Diabetics who are unhappy with the frequent pricks on the fingers to monitor glucose levels will find the new Flash Glucose Monitoring system (FGMS) device a painless way to manage the condition.
On Wednesday, India became the first country globally where the professional version of wearable FGMS was launched. FGMS consists of a small, round sensor — slightly larger than Rs10 coin.
The sensor, held in place with a self-adhesive pad, is placed on the back of the upper arm where it remains for 14 days.
After this period, the patient is required to go back to the doctor, who uses a flash glucose monitoring reader to scan the sensor and download the glucose results that are stored in it — in as quickly as five seconds.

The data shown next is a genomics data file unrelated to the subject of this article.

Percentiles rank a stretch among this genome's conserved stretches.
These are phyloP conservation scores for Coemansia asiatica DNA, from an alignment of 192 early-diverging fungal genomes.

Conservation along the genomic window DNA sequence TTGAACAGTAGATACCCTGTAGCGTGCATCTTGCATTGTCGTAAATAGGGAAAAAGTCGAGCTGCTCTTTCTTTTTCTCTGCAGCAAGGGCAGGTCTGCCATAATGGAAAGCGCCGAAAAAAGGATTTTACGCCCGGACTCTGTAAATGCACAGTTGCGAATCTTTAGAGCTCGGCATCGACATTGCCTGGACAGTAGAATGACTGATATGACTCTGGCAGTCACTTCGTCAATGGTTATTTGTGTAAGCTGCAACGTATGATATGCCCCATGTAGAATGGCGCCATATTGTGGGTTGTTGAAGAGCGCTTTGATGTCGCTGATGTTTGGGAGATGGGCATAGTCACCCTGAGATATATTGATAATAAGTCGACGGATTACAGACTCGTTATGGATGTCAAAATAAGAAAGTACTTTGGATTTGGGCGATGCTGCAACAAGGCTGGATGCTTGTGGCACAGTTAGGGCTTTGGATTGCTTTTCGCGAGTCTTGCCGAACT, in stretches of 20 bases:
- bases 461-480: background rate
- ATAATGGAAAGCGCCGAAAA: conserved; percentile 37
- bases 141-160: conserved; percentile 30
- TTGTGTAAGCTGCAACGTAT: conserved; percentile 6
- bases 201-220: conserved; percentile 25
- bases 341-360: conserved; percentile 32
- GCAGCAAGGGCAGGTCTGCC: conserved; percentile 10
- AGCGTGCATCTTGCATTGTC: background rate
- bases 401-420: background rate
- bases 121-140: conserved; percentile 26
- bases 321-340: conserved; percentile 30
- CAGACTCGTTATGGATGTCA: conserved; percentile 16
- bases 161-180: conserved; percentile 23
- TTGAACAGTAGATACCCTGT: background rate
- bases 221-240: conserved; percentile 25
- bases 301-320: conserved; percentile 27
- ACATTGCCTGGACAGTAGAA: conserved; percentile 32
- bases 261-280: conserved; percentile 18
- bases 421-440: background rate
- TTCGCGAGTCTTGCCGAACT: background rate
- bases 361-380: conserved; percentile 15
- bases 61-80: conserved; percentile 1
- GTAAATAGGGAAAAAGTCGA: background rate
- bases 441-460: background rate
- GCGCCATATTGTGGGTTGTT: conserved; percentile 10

“The beauty of device isn’t just that it does away with the finger pricks, but also the fact that it reads the glucose levels 24 hours a day for 14 days,” said Dr Shashank Joshi, endocrinologist, diabetologist and president of Association of Physicians of India. “It gives the doctor valuable insight into the pattern of sugar levels in the patient and accordingly design the care that a patient may need,” added Dr Joshi.
The device records glucose levels every 15 minutes, capturing up to 130 glucose reading over the 14 days, thus giving a doctor comprehensive data of the patient.
“The other glucose monitoring tools that are available right now provides glucose information for only points in real time glucose readings. Even when testing 6 times a day can miss high sugar attacks or low sugar attacks,” said Dr Joshi.
The FGMS device has been manufactured by a pharmaceutical company in the United Kingdom. The device is currently available with endocrinologists and diabetologists in India. The reader, however, stays with the doctor, which is used for reading the data that has been captured by the wearable sensor.